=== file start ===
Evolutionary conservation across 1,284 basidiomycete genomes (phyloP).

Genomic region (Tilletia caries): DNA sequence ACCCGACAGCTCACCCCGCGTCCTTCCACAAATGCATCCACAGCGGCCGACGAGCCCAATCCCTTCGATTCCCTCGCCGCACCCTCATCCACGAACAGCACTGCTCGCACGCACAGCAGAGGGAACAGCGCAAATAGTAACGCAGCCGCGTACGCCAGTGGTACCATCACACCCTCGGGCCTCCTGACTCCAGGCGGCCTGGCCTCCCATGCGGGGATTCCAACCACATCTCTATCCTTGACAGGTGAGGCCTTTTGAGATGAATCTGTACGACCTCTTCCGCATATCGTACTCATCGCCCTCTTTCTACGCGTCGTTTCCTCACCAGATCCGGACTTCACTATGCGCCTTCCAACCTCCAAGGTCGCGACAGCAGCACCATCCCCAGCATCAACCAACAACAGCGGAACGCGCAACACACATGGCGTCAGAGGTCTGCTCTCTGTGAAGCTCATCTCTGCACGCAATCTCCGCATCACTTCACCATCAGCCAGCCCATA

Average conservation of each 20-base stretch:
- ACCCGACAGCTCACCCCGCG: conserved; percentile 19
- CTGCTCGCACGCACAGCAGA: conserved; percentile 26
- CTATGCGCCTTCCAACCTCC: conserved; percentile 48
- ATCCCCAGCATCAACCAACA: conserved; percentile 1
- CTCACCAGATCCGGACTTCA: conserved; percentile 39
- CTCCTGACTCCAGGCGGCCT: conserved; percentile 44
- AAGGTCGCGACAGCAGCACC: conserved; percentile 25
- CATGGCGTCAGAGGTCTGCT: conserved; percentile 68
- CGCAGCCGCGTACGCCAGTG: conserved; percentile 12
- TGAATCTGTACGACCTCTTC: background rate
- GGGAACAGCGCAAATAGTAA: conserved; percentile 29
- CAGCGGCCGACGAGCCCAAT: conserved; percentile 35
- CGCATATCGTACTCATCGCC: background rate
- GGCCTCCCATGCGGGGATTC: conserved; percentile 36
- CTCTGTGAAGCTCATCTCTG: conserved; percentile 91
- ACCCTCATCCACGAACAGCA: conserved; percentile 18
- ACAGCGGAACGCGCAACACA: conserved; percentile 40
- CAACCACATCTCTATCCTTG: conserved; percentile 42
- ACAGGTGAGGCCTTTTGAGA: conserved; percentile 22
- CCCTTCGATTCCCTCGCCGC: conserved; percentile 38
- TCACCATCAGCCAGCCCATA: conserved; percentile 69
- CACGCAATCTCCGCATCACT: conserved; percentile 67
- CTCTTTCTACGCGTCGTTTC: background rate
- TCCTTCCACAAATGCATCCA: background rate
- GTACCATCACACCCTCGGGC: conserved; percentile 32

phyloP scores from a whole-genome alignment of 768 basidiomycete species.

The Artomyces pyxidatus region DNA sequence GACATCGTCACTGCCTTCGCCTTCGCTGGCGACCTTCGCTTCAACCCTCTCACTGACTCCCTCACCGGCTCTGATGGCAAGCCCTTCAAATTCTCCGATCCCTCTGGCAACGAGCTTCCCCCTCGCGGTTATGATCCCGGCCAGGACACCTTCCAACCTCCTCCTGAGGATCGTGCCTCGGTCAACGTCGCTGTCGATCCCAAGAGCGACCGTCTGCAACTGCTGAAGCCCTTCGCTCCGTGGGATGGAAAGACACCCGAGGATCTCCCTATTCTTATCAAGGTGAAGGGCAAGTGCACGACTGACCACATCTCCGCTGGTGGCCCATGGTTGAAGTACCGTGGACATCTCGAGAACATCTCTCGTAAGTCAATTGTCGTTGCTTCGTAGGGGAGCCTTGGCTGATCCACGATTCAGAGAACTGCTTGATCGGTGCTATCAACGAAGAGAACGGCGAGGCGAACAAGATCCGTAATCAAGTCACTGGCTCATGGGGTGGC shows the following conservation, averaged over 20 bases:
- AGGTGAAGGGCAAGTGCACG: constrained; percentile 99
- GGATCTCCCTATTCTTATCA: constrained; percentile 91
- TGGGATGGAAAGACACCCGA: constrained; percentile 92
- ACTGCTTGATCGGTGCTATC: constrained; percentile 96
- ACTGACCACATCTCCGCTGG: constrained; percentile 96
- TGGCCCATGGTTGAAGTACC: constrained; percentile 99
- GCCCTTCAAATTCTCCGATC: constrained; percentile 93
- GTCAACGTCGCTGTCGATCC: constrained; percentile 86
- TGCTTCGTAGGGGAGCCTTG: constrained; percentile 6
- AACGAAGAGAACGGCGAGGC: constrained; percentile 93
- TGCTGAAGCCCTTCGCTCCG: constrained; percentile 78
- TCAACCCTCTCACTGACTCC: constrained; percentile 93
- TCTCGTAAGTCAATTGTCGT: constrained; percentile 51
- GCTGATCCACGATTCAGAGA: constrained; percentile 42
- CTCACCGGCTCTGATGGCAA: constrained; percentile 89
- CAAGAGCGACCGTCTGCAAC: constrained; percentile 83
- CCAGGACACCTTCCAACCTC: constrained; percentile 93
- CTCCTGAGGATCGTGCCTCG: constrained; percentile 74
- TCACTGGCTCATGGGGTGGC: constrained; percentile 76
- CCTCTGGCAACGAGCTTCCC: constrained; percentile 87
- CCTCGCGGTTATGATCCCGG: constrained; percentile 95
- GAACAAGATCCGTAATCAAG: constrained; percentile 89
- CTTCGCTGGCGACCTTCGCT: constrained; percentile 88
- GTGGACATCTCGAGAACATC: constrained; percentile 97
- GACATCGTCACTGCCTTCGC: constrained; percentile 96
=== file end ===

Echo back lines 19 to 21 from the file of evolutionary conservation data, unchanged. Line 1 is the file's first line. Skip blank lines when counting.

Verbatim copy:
- ACCCTCATCCACGAACAGCA: conserved; percentile 18
- ACAGCGGAACGCGCAACACA: conserved; percentile 40
- CAACCACATCTCTATCCTTG: conserved; percentile 42